The need for water is universal, defying location, background or social standing. It is vital to almost every living system – plants, animals, and the numerous materials that sustain humankind. It underpins the functioning of schools, hospitals, agriculture and industry. Yet, it is also a resource that is becoming increasingly threatened, while not enough is done to protect and preserve it. According to the Department of Water and Environmental Affairs, demand will outstrip supply across the country by 2025, with this being a reality in Gauteng in 2013 already. This month, as South Africa celebrates both World Water Day (22 March) and NationalWater Week (17-23 March), the need to effectively manage this precious resource is more pressing than ever.
In hot water
One important factor fuelling the water crisis is climate change, with global warming affecting water systems, precipitation, and water availability. The past few years have seen an increase in floods, storms and heat waves, and unpredictable weather is wreaking havoc for both small and large scale farmers. In South Africa, climate change is likely to lead to wetter wet seasons and drier dry seasons*, exacerbating existing challenges.
With the water cycle becoming increasingly erratic, the role of natural regulators has gained widespread attention. Trees, for example, play an important role in humidifying the air and regulating the rain cycle by “exhaling” immense amounts of water through evaporation and transpiration. Trees also serve as water storage sites, absorbing runoff during floods and slowly releasing moisture into the atmosphere during dry periods. Of course, trees can also help slow the effects of global warming by absorbing carbon dioxide (CO2), helping to decrease the atmospheric concentration of CO2.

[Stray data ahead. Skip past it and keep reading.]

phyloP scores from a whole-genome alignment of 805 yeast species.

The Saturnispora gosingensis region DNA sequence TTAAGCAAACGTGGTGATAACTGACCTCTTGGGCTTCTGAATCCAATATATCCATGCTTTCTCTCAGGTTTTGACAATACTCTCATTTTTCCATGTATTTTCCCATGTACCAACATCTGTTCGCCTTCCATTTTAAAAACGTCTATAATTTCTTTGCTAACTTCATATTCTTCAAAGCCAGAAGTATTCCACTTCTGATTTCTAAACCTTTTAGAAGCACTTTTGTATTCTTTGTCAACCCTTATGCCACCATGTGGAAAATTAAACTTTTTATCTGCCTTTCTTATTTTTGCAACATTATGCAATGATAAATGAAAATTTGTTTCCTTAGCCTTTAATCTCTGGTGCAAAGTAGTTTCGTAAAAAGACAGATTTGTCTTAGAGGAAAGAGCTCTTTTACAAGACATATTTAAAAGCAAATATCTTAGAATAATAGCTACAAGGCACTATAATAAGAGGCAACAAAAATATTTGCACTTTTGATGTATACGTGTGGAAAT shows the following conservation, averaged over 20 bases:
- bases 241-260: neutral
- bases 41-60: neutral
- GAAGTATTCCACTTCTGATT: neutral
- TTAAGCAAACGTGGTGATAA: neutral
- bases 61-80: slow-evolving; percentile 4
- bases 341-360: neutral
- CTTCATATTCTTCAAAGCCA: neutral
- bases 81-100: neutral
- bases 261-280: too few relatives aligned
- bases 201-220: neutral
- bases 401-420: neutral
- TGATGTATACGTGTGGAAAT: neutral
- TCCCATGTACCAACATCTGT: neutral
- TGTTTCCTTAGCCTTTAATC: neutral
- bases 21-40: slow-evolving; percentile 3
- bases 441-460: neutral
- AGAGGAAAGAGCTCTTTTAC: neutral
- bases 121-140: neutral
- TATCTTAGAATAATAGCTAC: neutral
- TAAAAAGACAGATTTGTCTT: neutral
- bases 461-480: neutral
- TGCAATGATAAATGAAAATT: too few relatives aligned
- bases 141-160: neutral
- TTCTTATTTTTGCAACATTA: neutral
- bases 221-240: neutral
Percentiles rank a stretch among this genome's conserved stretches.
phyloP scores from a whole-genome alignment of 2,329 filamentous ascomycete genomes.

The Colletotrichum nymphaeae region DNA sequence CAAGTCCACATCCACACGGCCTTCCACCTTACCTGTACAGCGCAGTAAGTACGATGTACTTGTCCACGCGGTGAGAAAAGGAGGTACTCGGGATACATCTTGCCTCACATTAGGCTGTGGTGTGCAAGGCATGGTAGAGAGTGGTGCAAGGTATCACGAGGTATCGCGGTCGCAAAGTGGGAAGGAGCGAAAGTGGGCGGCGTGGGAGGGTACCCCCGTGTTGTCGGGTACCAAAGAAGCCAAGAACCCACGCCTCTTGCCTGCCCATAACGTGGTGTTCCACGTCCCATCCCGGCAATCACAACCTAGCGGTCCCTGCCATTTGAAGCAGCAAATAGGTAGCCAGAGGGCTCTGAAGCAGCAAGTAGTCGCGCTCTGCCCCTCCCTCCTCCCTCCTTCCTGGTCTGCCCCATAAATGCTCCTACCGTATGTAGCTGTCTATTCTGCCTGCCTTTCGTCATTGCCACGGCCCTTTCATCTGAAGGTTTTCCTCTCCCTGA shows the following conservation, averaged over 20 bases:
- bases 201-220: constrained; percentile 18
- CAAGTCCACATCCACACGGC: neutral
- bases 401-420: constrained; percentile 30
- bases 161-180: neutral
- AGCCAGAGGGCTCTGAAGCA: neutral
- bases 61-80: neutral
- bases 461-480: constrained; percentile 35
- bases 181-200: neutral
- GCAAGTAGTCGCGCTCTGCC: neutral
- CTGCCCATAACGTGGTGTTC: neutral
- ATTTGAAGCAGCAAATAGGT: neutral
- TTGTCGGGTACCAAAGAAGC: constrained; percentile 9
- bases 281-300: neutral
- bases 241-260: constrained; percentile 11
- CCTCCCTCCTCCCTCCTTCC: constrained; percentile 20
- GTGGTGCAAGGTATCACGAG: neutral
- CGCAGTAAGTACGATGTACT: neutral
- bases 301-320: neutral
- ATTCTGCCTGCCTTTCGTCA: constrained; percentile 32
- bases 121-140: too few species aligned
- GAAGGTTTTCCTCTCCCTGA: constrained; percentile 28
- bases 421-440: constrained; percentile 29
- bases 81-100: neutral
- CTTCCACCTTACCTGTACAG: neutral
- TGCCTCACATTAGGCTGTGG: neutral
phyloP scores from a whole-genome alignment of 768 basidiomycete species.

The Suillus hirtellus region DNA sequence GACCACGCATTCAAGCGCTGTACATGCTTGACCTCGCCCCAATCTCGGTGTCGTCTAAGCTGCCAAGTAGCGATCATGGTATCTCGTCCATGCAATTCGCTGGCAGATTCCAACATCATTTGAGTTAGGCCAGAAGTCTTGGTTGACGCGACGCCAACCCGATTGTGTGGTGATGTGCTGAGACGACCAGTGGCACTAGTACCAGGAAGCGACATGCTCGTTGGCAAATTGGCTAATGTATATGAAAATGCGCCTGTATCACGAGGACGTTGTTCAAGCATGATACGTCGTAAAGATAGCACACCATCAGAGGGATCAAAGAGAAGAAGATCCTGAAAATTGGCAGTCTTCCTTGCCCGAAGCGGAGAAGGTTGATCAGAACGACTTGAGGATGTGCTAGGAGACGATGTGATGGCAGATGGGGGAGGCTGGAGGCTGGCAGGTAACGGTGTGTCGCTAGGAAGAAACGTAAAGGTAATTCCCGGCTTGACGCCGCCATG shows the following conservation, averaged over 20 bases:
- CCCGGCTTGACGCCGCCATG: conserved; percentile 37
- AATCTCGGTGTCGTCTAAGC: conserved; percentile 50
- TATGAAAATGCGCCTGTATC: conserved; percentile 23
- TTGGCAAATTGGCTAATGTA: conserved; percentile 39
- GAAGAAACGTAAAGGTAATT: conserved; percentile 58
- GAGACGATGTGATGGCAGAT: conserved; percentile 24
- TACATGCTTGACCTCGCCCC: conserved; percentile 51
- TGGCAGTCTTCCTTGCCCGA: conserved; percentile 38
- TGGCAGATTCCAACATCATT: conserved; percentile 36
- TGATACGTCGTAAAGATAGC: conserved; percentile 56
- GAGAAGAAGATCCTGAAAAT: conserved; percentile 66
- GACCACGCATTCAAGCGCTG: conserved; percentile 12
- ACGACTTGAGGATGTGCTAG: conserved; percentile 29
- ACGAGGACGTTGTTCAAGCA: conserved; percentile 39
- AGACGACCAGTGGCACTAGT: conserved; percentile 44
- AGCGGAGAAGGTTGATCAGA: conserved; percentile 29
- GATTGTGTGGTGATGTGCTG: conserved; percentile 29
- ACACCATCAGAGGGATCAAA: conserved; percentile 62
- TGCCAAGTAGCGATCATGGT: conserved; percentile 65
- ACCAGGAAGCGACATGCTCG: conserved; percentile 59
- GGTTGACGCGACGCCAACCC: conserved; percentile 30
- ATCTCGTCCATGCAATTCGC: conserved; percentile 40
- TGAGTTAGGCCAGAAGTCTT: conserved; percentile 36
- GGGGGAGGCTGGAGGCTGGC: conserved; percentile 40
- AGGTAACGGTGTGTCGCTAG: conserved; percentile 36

With this in mind, Food and Trees for Africa’s (FTFA) Trees for All programme is holding a volunteer day at Amakaya Orphanage in Lenasia on 22 March. The Trees for All programme helps plant trees in communities around South Africa, and in celebration of World Water Day, is planting 43 trees with the help of beneficiaries and children.
Tinashe Mutoredzanwa, Trees and Carbon Programme Manager at FTFA, says it’s important to plant trees during these kinds of events to educate people on the link between water and trees. “Planting trees contributes to soil management, improves drainage, and reduces run-off. It improves water quality and reduces flooding,” he says.
Trees also improve local livelihoods in general, notes Mutoredzanwa, as healthy forests provide sustainable sources of productivity. “Trees help increase food yield, protect soil erosion from wind and water to enable nearby agriculture, and create short-term employment in beneficiary communities,” he explains.
In another World Water Day event, FTFA is planting 500 trees in conjunction with Konica Minolta South Africa at the FEED Farm in Rethabiseng, Bronkhorstspruit, under the Trees for Homes initiative.
According to Mutoredzanwa, the trees will create around 1.25 hectares of urban forest and sequestrate approximately 185 tonnes of CO2. In addition, 10 unemployed Rethabiseng residents will be trained in climate change, environmental awareness and management, resulting in short-term employment for a period of one year. They will go door-to-door to inform residents about the initiative, the environment, and the importance of trees.